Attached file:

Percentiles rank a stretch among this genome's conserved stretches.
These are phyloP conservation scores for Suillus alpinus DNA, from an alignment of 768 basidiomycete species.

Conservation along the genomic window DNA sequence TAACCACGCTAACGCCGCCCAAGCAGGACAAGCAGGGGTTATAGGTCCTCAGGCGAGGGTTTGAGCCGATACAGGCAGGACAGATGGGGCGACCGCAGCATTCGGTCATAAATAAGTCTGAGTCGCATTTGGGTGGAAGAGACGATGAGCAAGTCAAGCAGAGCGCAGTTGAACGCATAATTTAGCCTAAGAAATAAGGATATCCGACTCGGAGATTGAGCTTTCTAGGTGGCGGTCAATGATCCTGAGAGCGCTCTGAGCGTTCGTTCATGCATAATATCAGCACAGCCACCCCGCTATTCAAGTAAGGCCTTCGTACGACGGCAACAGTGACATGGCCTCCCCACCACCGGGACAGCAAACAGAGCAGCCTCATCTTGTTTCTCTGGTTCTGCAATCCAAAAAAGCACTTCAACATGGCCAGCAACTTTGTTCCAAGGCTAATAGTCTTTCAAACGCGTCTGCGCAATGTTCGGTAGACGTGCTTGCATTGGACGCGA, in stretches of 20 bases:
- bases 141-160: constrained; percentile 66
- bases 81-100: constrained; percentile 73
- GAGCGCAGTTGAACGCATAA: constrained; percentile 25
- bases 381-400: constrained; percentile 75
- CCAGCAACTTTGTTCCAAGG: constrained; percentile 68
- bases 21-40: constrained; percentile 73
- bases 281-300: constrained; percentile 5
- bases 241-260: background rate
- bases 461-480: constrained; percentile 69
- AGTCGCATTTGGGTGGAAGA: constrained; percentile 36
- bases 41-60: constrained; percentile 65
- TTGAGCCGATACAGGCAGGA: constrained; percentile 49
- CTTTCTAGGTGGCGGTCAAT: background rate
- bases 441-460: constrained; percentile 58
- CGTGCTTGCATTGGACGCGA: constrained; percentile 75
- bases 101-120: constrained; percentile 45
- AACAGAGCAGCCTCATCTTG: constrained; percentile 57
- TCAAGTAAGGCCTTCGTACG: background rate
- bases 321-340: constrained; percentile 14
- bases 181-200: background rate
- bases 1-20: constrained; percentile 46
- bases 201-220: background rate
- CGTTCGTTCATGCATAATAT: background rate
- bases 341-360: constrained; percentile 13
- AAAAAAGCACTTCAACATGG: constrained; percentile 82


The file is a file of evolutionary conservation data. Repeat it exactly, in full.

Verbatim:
Percentiles rank a stretch among this genome's conserved stretches.
These are phyloP conservation scores for Suillus alpinus DNA, from an alignment of 768 basidiomycete species.

Conservation along the genomic window DNA sequence TAACCACGCTAACGCCGCCCAAGCAGGACAAGCAGGGGTTATAGGTCCTCAGGCGAGGGTTTGAGCCGATACAGGCAGGACAGATGGGGCGACCGCAGCATTCGGTCATAAATAAGTCTGAGTCGCATTTGGGTGGAAGAGACGATGAGCAAGTCAAGCAGAGCGCAGTTGAACGCATAATTTAGCCTAAGAAATAAGGATATCCGACTCGGAGATTGAGCTTTCTAGGTGGCGGTCAATGATCCTGAGAGCGCTCTGAGCGTTCGTTCATGCATAATATCAGCACAGCCACCCCGCTATTCAAGTAAGGCCTTCGTACGACGGCAACAGTGACATGGCCTCCCCACCACCGGGACAGCAAACAGAGCAGCCTCATCTTGTTTCTCTGGTTCTGCAATCCAAAAAAGCACTTCAACATGGCCAGCAACTTTGTTCCAAGGCTAATAGTCTTTCAAACGCGTCTGCGCAATGTTCGGTAGACGTGCTTGCATTGGACGCGA, in stretches of 20 bases:
- bases 141-160: constrained; percentile 66
- bases 81-100: constrained; percentile 73
- GAGCGCAGTTGAACGCATAA: constrained; percentile 25
- bases 381-400: constrained; percentile 75
- CCAGCAACTTTGTTCCAAGG: constrained; percentile 68
- bases 21-40: constrained; percentile 73
- bases 281-300: constrained; percentile 5
- bases 241-260: background rate
- bases 461-480: constrained; percentile 69
- AGTCGCATTTGGGTGGAAGA: constrained; percentile 36
- bases 41-60: constrained; percentile 65
- TTGAGCCGATACAGGCAGGA: constrained; percentile 49
- CTTTCTAGGTGGCGGTCAAT: background rate
- bases 441-460: constrained; percentile 58
- CGTGCTTGCATTGGACGCGA: constrained; percentile 75
- bases 101-120: constrained; percentile 45
- AACAGAGCAGCCTCATCTTG: constrained; percentile 57
- TCAAGTAAGGCCTTCGTACG: background rate
- bases 321-340: constrained; percentile 14
- bases 181-200: background rate
- bases 1-20: constrained; percentile 46
- bases 201-220: background rate
- CGTTCGTTCATGCATAATAT: background rate
- bases 341-360: constrained; percentile 13
- AAAAAAGCACTTCAACATGG: constrained; percentile 82